Article originally published on The Shriver Report
Growing up in Caribou, Maine, a small rural town and farming community that is the northernmost city in the continental United States, women were told that we had two choices – who we were going to marry and how many children we were going to have. My mother, who had twelve siblings and never left Caribou, always felt that her future had been capped. And she made it her life’s mission to make sure the same didn’t happen to me.
She instilled in me very early on that learning domestic skills and taking on a “traditional” role would never get me out of Caribou. So rather than teaching me how to cook or clean, she taught me how to do things like balance a checkbook and encouraged me to learn welding and fly tying.
As I grew older, my mother’s words continued to resonate. I became passionate about changing the mindset around the worth of women and girls in our community. I wanted to help the other girls in Caribou create the life that they wanted, not the one that they were “supposed” to have. I began to realize that as women, we must stick together. So once I was able to drive, I would take each girl I knew to Planned Parenthood so that they could get birth control, just like my mother did for me. Change starts through choice.
The realization that women need to do more for other women has driven my life’s path. It is the reason that I first became a pharmaceutical representative after college for G. D. Searle, the company that launched the first birth control pill in the US–a game changer for women. And it is the reason I decided to leave the corporate world to start WomanCare Global, where we fight every day to protect the health and reproductive rights of women, particularly in the developing world. We believe that empowering women to choose when and if they will have children will create vast improvements in their health, well-being and economic standing, in turn creating more a prosperous and sustainable society.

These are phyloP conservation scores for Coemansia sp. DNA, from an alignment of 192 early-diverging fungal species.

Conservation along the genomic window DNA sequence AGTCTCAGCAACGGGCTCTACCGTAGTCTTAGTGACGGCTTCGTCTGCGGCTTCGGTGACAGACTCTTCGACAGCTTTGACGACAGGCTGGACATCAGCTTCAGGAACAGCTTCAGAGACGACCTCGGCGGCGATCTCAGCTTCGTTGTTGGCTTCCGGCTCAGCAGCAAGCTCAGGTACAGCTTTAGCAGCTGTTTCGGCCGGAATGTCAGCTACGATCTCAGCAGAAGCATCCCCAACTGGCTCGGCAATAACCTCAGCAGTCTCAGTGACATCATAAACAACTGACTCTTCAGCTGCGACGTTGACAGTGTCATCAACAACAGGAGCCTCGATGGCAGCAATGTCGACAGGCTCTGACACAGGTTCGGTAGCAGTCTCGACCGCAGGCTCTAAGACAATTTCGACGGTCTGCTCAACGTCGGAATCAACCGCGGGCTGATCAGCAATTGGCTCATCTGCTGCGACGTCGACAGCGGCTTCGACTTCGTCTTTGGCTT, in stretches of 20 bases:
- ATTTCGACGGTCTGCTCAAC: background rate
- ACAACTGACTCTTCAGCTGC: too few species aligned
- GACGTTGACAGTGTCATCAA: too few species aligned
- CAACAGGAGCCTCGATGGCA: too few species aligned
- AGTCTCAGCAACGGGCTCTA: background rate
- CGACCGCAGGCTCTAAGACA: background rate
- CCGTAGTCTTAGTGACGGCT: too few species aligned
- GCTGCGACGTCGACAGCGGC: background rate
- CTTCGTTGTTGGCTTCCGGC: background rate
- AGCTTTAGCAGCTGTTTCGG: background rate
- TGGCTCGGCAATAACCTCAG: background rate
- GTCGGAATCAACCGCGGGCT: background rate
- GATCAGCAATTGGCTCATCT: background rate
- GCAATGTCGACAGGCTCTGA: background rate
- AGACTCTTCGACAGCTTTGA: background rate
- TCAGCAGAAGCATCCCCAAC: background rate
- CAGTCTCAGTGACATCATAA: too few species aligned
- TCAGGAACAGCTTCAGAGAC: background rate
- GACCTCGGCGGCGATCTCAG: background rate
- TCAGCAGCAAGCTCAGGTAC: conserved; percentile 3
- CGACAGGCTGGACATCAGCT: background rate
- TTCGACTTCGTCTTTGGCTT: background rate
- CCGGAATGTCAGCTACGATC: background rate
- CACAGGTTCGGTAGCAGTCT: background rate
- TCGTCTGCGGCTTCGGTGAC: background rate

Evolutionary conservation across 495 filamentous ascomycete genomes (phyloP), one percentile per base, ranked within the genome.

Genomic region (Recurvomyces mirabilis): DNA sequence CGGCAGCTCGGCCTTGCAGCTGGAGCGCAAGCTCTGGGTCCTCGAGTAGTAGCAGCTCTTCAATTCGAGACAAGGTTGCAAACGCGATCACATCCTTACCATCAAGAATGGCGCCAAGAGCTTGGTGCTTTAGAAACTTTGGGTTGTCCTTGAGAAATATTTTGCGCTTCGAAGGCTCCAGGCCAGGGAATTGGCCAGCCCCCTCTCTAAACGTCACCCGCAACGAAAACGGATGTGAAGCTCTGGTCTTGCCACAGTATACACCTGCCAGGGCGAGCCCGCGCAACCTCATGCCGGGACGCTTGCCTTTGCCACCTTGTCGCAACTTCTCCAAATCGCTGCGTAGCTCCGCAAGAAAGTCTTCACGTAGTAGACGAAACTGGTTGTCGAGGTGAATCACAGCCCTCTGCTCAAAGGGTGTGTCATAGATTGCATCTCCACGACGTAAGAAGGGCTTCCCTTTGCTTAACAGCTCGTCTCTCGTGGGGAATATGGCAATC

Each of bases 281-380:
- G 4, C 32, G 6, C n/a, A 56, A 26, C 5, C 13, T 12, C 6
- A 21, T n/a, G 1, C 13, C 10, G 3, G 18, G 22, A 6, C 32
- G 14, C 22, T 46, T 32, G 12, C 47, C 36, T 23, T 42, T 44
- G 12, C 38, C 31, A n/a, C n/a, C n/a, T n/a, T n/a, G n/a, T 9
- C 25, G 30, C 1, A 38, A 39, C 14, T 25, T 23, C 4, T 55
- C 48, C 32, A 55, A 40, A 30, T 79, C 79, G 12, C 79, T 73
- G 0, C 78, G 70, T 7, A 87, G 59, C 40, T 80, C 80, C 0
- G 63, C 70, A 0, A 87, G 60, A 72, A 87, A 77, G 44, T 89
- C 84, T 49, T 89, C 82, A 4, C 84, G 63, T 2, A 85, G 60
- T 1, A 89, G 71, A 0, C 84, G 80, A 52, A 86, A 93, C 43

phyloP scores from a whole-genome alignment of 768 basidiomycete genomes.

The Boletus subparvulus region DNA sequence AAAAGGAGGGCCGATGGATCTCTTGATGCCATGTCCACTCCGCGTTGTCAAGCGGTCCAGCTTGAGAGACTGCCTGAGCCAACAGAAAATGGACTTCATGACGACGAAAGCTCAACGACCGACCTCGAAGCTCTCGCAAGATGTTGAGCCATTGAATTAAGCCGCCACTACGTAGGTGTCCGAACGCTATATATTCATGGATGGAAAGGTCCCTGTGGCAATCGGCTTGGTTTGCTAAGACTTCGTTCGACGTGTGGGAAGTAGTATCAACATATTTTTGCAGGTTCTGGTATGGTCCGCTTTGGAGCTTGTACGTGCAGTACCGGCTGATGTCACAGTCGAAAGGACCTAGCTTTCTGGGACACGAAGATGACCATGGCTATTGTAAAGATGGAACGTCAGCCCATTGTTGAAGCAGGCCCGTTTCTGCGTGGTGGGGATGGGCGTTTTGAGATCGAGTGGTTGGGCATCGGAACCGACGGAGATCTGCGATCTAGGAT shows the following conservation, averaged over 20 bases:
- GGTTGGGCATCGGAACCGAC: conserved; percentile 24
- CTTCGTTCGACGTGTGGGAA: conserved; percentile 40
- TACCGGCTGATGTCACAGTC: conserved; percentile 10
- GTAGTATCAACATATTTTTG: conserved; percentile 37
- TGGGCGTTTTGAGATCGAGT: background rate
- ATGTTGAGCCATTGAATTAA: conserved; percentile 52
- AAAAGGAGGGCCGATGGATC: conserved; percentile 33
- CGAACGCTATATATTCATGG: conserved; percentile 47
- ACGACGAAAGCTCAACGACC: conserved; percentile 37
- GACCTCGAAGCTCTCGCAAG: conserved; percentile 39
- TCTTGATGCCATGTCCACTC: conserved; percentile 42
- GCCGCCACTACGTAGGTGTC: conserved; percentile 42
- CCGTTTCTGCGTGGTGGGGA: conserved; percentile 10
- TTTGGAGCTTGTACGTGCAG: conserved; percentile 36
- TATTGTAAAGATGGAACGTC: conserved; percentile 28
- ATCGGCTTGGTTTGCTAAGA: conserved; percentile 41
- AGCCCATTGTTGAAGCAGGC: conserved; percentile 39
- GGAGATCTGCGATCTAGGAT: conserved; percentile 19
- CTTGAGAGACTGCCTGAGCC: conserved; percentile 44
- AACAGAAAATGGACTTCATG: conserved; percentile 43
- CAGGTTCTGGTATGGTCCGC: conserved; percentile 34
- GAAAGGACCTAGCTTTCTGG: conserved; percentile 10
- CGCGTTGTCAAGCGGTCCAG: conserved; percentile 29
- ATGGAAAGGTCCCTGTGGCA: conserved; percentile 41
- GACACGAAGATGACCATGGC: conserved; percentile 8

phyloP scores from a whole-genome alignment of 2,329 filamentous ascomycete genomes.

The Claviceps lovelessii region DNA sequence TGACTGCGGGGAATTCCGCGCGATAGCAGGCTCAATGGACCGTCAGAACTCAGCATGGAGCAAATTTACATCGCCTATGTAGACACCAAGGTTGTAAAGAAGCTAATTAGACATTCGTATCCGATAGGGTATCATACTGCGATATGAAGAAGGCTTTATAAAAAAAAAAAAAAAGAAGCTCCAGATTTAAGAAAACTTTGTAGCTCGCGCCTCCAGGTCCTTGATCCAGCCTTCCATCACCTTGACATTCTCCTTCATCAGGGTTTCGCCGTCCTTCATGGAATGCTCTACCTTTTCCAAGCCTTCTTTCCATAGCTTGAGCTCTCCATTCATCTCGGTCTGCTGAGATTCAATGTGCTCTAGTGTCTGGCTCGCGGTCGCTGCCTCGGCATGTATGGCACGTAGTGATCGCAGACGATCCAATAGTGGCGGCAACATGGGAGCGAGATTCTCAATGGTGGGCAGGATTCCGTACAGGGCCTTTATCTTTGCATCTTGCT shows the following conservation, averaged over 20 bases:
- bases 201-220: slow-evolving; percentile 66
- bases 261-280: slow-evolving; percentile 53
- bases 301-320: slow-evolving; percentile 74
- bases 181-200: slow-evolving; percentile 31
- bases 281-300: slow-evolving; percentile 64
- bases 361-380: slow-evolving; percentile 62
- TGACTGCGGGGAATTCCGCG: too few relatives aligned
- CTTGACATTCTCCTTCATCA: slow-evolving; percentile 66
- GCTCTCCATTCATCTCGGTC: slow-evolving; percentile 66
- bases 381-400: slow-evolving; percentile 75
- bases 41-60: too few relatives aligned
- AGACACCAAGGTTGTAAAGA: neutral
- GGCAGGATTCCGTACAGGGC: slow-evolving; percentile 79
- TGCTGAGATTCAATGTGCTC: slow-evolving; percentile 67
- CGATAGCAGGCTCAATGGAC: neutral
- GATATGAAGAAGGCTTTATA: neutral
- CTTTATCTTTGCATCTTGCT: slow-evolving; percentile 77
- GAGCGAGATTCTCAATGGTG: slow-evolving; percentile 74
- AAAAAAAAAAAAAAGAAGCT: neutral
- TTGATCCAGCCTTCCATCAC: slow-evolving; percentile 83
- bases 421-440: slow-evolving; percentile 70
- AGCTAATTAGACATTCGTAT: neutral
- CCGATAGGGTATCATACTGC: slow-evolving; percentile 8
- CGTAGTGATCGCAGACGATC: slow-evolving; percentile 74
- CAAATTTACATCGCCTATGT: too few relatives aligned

After all, women are our leaders, providers, mothers, wives, daughters, sisters and friends. And when they are healthy and able the live the lives they want, they build strong families and economically-viable communities.
However, millions of women worldwide still lack access to the quality reproductive healthcare products they need and want. Products like contraceptives and devices that protect their reproductive safety. These women deserve access to products that help them plan their families, whether short or long term. At WomanCare Global, this is what our work is all about: providing all women, regardless of geographic location or socioeconomic status, with the reproductive choices they desperately want and need.
Through all of my experiences in life, I have learned that one voice makes a difference, but when we come together as women, we become an unstoppable force. There is tremendous value in what we can do together to improve women’s lives one-by-one, and in turn, make a world of positive difference.
I hope you will join me in celebrating International Women’s Day on March 8 by supporting organizations like A Woman’s Nation™ that are focused on creating platforms to inspire, empower and lend support to women around the world. Organizations like Women Deliver that carry the baton in the ongoing fight for equality, and organizations like WomanCare Global, that fight to remove economic and geographic barriers to ensure that all women have a choice.